Café culture  In a world that is changing at an increasing pace, a careful line needs to be drawn between adopting change and preserving the best of the past. Inevitably, the latter comes at an economic cost, but potentially a social gain. In the world of real estate this usually involves English Heritage conferring listed status on noteworthy architecture. However, another route is for UNESCO to confer ‘Intangible Cultural Heritage’ status. This has so far been used in the context of endangered customs (e.g. The Art of Neapolitan ‘Pizzaiuolo’ in Italy, or the Multipart singing of the Horehronie in Slovakia – don’t ask). However, Paris is now bidding for similar protection for its bistros. Fears over increased rents and new fast eating formats have driven the request. Unlike World Heritage Sites (protected by international treaty), the preservation of Intangible Cultural Heritage is through a looser system of the funding and supporting of associated groups. Nevertheless, a precedent in Paris may give cause for reflection for others invested in tangible ‘intangible’ assets. In the UK we presently have none. However, I intend to lobby for the inclusion of ‘the lunchtime consumption of Greggs’ sausage rolls’.

A platform for change  Over the past decade a significant shift in how the world does business has come in the rise of the digital platform business model. The platform acts as an intermediary, connecting buyers and sellers on each side of its network and taking a fee for doing so. The advantage is massive scalability and limited financial risk once the platform is operational. For the buyer, they get to treat centrally with many sellers, and so can choose from the whole market. That now seems to be shifting, as the platforms themselves are taking the role of supplier to generate new revenues. First Netflix started producing its own content. Now Spotify is signing up indie acts. In the real estate industry there are various agency platforms, mostly in the residential market (e.g. Zoopla). Arguably some of the serviced office providers might see themselves as platform operators. A trend for all of us in the industry to watch closely is how these platforms, having established themselves as intermediaries, move upstream into the supply of services and/or real estate in the future.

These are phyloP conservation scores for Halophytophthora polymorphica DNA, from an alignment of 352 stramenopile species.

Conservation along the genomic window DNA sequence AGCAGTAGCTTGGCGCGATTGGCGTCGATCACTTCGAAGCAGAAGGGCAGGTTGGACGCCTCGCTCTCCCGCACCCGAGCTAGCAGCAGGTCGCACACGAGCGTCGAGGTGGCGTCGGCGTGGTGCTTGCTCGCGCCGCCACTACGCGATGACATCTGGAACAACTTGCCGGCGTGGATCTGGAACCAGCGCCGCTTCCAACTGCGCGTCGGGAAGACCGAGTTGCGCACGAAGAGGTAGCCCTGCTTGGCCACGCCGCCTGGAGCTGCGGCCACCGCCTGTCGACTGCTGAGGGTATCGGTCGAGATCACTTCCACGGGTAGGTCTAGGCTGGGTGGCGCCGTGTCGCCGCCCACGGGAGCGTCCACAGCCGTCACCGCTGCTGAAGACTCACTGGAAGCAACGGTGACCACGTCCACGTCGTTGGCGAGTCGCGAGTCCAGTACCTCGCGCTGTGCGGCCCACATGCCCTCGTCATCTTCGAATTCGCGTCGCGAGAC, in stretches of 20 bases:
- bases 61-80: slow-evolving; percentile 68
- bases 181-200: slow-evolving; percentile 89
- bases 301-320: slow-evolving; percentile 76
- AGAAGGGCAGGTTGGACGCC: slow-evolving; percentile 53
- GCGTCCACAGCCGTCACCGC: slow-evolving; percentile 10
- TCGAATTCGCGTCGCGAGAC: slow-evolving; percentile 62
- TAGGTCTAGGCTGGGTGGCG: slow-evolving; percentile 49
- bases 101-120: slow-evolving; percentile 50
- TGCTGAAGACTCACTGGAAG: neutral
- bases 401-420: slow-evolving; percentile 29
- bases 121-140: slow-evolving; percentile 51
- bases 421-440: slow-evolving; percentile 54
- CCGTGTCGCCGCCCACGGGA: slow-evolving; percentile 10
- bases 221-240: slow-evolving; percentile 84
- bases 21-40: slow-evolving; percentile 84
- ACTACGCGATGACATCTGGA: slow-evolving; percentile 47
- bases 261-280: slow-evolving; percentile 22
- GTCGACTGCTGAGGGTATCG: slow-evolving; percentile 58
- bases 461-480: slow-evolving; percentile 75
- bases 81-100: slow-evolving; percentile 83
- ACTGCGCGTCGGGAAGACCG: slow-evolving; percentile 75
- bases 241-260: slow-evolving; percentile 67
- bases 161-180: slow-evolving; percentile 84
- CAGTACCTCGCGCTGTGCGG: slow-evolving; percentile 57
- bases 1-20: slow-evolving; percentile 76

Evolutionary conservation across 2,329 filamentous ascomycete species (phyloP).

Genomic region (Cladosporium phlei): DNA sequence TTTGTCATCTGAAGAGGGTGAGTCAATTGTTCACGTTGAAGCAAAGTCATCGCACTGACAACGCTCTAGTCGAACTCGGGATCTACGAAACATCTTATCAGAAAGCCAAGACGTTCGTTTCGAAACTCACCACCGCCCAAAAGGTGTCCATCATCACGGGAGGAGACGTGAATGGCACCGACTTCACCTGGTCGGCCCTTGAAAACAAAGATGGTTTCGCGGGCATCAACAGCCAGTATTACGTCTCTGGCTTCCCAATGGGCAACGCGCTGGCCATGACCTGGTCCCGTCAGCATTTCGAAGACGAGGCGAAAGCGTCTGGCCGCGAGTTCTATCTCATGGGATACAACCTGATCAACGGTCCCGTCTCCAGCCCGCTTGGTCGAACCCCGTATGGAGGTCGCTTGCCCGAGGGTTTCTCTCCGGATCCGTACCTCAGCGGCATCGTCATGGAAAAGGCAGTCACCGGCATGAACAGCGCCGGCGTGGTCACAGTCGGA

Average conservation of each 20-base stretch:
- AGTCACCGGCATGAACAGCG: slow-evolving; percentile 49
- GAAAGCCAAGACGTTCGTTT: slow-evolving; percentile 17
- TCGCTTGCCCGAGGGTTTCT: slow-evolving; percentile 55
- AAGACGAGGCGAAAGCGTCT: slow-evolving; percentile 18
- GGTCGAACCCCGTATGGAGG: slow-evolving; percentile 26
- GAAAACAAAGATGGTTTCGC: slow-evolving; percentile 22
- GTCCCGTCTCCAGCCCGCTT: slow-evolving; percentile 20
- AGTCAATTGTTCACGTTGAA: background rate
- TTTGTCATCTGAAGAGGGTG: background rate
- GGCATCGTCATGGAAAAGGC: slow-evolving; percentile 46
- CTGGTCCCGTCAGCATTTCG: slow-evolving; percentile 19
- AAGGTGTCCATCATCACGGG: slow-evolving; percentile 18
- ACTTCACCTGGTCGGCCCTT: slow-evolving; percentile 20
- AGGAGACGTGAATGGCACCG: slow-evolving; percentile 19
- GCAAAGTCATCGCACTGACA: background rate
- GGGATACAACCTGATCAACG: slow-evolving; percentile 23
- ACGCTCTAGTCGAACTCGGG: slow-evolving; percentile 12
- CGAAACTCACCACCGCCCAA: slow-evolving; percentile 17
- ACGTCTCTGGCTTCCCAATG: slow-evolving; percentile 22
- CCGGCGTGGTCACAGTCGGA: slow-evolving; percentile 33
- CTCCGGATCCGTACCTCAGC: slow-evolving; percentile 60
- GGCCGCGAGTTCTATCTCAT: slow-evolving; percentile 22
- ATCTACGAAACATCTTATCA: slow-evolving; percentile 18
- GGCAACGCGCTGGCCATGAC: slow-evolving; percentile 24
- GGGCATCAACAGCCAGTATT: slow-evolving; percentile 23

In vino veritas  One can rarely go a day without seeing an article on the rise of artificial intelligence, and the prospect of robots taking our jobs. The theory of course relies on the ability of robots to become more and more intelligent… or does it? An alternative route to redundancy relies not in smarter robots, but in dumber humans. A phenomenon known as ‘the Flynn effect’ – an observed average increase of three IQ points per decade – has kept our automated overlords-in-waiting at bay for centuries. However, scientists have now found evidence that the human IQ has in fact been decreasing since the 1970s. For those of us born in the 70s, it will come as no surprise to find that we are the zenith of human existence. But what’s been going wrong since? Hypotheses include: a less healthy diet, declining educational standards and an increased and unquestioning reliance on technology among Millennials. I would proffer an alternative suggestion: British Medical Association data shows a dramatic increase in our consumption of wine starting at the point that our intelligence started to fail. ‘Wine can of their wits the wise beguile, Make the sage frolic, and the serious smile,’ said Homer.